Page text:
Firstly, a proposal for an impermanent architecture that allows the catadores to maintain autonomy with its flexibility of use — a simple tarp fabric that the user has control over, of how it is placed in the urban realm, how it is tied, for how long it is used for. It provides shade for a moment of rest, that can be tied to existing infrastructure, poles and trees, in public spaces. A flag that distinguishes their quiet existence in the public eye.

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Secondly, a proposal to introduce a collection warehouse in underutilized but central locations throughout the city, such as the ferry dock — areas of movement and commerce. An intervention that provides storage and amenities, legitimizing and organizing the power of the individual. This architecture would support catadores to come together as a cooperative, a current desire but presently unattainable due to lack of infrastructure.

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storage for 3 catadores

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storage for 6 catadores

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storage for 12 catadores

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storage for 30 catadores

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A proposed framework that can change with unpredictable needs and flux of material storage and to support a growing cooperative. Materials of the architecture are simple and easily attainable, allowing the growth of the warehouse to be in the power of the catadores. At the end of the catadores’ days, a sense of place to assure importance of their work after a day of constant movement, but still retaining a sense of self-sufficiency.

The architecture’s construction and future of growth is in the hands of the catadores; this proposal is simply a designed course of action, a poetry, a suggested future projection for the people who move material in the city.

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inside/outside micro-housing providence, rhode island 2016 Urban communities of Providence, Rhode Island are abound with over 2000 vacant lots. These neglected spaces contribute to an overall sense of depravity; unproductive and overwhelmingly most prevalent in lower-income communities, furthering local issues. The Olneyville Neighborhood of Providence has a high concentration of vacant lots. Their existence, however, pose a possibility for their systematic utilization to implement affordable housing that encourages community, safety, and autonomy. Architecture that allows for life’s perpetual impermanence and allows inhabitants to be sheltered while letting life to flow through. The proposed home gives a sense of individuality and self-sufficiency to disrupt a larger infrastructural system. In contrast to Olneyville’s common triple-decker family homes, separate and isolated from a larger sense of community, a proposal to increase a family’s sense of power and place in the community with a home that generates solar power, collects rain water, and user-flexible in defined space and color. The “passive house” standard allows for energy conservation with intensive thermal insulation and mechanical heat exchange. usage of current average household: 7128 kWh/year , $1032 spent/year 120,000 gallons of water/year proposed production: 8000 kWh/year , $1420 savings/year 34,300 gallons of water/year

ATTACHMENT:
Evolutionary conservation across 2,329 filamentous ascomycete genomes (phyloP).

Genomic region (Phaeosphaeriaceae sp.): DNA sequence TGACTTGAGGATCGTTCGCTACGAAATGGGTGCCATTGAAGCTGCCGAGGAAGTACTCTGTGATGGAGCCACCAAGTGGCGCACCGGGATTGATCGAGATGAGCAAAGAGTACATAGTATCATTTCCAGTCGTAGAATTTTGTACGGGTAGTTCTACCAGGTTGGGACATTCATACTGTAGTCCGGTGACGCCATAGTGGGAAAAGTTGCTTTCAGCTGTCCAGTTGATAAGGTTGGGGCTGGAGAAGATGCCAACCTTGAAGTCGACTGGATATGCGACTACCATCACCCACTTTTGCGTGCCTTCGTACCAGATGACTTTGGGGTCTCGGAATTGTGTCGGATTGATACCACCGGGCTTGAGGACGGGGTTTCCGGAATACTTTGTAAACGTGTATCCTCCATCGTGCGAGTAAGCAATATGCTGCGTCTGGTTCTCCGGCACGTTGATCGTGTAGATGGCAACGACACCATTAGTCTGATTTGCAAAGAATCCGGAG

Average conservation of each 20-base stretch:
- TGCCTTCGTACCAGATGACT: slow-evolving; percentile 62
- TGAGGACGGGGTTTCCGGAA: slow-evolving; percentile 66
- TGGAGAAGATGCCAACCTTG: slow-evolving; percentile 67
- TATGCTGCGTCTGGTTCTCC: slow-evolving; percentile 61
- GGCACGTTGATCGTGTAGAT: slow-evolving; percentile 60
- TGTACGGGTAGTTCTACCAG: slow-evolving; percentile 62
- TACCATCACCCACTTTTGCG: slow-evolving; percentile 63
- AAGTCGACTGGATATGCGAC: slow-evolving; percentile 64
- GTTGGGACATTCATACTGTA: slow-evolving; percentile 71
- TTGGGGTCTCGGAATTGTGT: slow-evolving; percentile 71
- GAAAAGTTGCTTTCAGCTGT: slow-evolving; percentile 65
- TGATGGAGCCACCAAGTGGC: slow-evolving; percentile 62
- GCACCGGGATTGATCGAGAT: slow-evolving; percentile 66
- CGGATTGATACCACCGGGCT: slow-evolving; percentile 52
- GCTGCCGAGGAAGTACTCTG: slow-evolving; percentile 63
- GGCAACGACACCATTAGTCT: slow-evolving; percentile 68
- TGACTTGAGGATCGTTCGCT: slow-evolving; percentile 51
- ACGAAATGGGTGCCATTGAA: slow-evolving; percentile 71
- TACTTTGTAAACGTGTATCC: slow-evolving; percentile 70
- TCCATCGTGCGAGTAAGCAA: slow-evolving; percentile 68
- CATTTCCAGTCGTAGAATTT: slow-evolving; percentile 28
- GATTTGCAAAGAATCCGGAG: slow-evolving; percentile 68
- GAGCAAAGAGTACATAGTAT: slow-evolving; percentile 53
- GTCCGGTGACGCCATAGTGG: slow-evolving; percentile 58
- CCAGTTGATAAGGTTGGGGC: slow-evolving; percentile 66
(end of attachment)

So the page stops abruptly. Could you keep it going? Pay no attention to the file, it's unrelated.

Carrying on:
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existing usage: 7128 kWh/year , $1032 spent/year 120,000 gallons of water/year

proposed production : 8000 kWh/year , $1420 savings/year 34,300 gallons of water/year

15’

21’

6’

6’

30’

6’

7’

34’

7’

30’ 25’

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first floor

The insulative shell of the home juxtaposes with light modular paneling. A play of materiality, of thickness and thinness, gives inhabitants a sense of shelter yet providing a connection to the world, respectively. Translucent exterior poly-carbonate and interior fabric paneling allow for a continuous connection between exterior and interior, public and private, that glow with light from within. The home creates ambiguous, flexible spaces loosely defined by these soft boundaries that can shift and change according to the user.

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providence urban providence, rhode island 2016 A masterplan to bring higher density and active public spaces to an area of Providence, behind the city’s hospital campus, that is minimally developed without a sense of place or purpose. The goal is to create animated public spaces and construct a highly dense community of mixed use, commercial and residential. Pedestrian-friendly clusters connect to create a perceptively and experienced core to the master plan. Vehicular traffic passes through perpendicularly and ground level commercial spaces and the proposed community center open onto these spaces for continuous activity and movement. Tree and seating placement further define pedestrian spaces. Housing units are compact, placed above commercial spaces have balcony access onlooking onto public space below.